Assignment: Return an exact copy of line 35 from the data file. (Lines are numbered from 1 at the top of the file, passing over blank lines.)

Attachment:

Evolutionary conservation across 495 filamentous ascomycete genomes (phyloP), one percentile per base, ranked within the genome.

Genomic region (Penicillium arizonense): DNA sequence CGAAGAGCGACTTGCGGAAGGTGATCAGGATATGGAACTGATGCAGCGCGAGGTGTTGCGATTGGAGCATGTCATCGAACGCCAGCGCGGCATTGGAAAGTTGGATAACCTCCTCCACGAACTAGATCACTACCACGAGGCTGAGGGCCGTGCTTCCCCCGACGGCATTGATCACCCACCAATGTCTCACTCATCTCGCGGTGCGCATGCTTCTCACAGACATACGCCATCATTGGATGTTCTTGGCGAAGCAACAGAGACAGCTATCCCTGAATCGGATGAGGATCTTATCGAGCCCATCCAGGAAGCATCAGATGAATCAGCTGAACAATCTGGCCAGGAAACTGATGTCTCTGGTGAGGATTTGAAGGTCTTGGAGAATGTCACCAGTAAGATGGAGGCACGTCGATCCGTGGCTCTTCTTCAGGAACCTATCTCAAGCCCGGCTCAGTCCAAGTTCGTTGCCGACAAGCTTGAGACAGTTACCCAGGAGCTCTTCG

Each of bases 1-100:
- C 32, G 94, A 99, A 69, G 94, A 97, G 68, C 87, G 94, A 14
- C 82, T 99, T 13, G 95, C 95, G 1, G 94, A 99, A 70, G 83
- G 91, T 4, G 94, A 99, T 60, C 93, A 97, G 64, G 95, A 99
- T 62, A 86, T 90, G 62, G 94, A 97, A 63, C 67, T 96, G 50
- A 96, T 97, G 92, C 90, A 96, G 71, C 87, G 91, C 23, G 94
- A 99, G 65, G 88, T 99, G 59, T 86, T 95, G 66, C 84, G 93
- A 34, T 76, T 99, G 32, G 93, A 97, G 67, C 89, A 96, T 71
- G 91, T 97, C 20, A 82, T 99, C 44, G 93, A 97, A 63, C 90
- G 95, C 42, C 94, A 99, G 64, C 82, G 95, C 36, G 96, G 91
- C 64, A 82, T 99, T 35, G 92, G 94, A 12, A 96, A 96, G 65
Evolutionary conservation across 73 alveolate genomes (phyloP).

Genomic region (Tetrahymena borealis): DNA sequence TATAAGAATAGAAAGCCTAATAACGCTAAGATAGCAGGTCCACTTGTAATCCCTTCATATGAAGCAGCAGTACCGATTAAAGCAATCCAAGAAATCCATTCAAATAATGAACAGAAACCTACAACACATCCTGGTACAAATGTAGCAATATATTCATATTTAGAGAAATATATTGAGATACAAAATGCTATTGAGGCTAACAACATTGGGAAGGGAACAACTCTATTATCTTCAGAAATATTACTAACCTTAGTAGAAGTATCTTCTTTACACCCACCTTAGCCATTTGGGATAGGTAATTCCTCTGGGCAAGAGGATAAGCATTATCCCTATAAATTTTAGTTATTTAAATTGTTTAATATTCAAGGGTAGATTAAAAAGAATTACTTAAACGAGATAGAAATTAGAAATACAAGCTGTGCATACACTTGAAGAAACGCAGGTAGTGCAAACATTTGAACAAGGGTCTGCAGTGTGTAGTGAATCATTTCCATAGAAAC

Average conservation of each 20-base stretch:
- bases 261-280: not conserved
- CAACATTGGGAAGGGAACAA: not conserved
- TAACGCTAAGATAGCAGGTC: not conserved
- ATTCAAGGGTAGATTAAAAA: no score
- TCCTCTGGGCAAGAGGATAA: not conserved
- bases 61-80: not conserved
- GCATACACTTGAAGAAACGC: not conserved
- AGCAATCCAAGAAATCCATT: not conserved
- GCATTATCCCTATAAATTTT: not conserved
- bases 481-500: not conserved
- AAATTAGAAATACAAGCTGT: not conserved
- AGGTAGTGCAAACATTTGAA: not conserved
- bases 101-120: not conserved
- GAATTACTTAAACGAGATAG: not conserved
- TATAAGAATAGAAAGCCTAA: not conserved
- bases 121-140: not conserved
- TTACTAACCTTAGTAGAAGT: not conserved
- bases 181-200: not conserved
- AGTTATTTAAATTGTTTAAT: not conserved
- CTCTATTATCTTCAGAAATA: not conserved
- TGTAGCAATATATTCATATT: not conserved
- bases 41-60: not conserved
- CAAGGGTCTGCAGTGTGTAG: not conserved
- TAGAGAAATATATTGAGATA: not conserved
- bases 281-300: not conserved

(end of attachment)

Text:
- AGTTATTTAAATTGTTTAAT: not conserved